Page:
It’s a Family Affair
Not too long ago, I stumbled across an article that shared tips on getting children into photography. It was a really good article and reminded me of the photography history in my family. I have shutterbugs on both sides of the family tree. My dad; his oldest brother; my mom’s dad; and at least three cousins have all dabbled in photography that goes beyond the family/vacation snapshot. Of everyone that’s still alive, I’m probably the most active on the photography front. I’ve even starting tabulating what it would cost to set up my dream DSLR rig. Hey, I want good equipment when I go to see the Olympics in Rio in 2016!
So what about my family of shutterbugs? I admit I know far less than I should. I do know that my dad took many photos with an SLR camera that he used right up until I graduated high school. Likewise, my mom’s dad was the original owner of Kaito (my Yashica). As for my uncle, I have some pictures that he took that were in my grandmother’s collection up until her death. My uncle is an arts enthusiast and has explored many types of visual and performing arts. My time spent in his company has exposed me more to his paintings and percussion-related endeavors. That is not to say that he’s not interested in other art forms. He made a journal for me when I was 10 years old, one that gave me a space outside of my diary to try out some creative writing. Given the age of the photos (taken when my dad was in middle school) and my relatives’ other interests at the time, I’ve concluded that the same man who created my first creative writing journal is also responsible for these photos. They’re actually very small prints, a format not seen today and most likely not having been taken on 35mm film. The negatives are long one, so I actually have very little information on what was used to capture these shots. I’ll figure it out some day.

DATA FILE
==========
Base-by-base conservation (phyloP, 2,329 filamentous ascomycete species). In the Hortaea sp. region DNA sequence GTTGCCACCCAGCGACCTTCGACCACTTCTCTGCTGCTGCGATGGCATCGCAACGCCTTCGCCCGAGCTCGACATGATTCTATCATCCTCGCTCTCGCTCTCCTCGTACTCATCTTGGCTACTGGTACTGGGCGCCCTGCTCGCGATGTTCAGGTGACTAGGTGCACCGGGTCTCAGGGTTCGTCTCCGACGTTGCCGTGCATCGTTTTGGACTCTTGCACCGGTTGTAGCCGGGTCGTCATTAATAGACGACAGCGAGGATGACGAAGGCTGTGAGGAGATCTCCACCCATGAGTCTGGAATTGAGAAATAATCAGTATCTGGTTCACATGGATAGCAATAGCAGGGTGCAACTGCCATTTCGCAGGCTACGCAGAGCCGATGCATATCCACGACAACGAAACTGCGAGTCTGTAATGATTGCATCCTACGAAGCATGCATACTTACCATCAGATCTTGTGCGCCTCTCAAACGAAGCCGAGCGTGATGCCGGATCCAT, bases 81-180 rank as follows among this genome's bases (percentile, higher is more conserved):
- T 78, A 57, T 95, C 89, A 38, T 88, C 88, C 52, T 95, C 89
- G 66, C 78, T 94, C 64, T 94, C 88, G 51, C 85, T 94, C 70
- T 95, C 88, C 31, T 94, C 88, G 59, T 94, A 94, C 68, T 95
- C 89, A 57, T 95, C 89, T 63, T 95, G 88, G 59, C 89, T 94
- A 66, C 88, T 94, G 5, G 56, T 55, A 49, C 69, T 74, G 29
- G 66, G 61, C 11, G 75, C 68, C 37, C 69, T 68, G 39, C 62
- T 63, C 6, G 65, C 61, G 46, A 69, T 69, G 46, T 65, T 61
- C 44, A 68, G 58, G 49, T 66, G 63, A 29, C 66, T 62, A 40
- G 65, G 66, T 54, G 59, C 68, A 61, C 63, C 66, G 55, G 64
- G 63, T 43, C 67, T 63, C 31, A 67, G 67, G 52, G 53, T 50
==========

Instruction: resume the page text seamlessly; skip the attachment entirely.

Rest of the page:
Why’s that? One of the things I gained from my family was an appreciation of technology. My mom’s dad actually taught me how to use a computer when I was five. He also showed me many of his old slides and some of the older cameras he and my grandmother still had even after the technology was phased out. As a result, I discovered the importance of appreciating the old and the new. This dual understanding came in handy in the middle of the previous decade when digital photography became more widespread among the prosumer and consumer audiences. So while I have not worked with every format ever invented, I’ve developed a desire to learn more about them. This is one reason why I don’t want a Nikon D800 right now. I understand that its capabilities are designed to match that of a medium format camera, something I may not be ready to try for a long time. I will probably spend more time learning about the lost film formats before even considering picking up a D800. It’s a habit picked up from my family, to look at the past before plunging headfirst into the future. With my family’s introductions into the practice and art of photography, though, I know I’ll be snapping photo for many years to come. AS my mother once said, it’s what I do.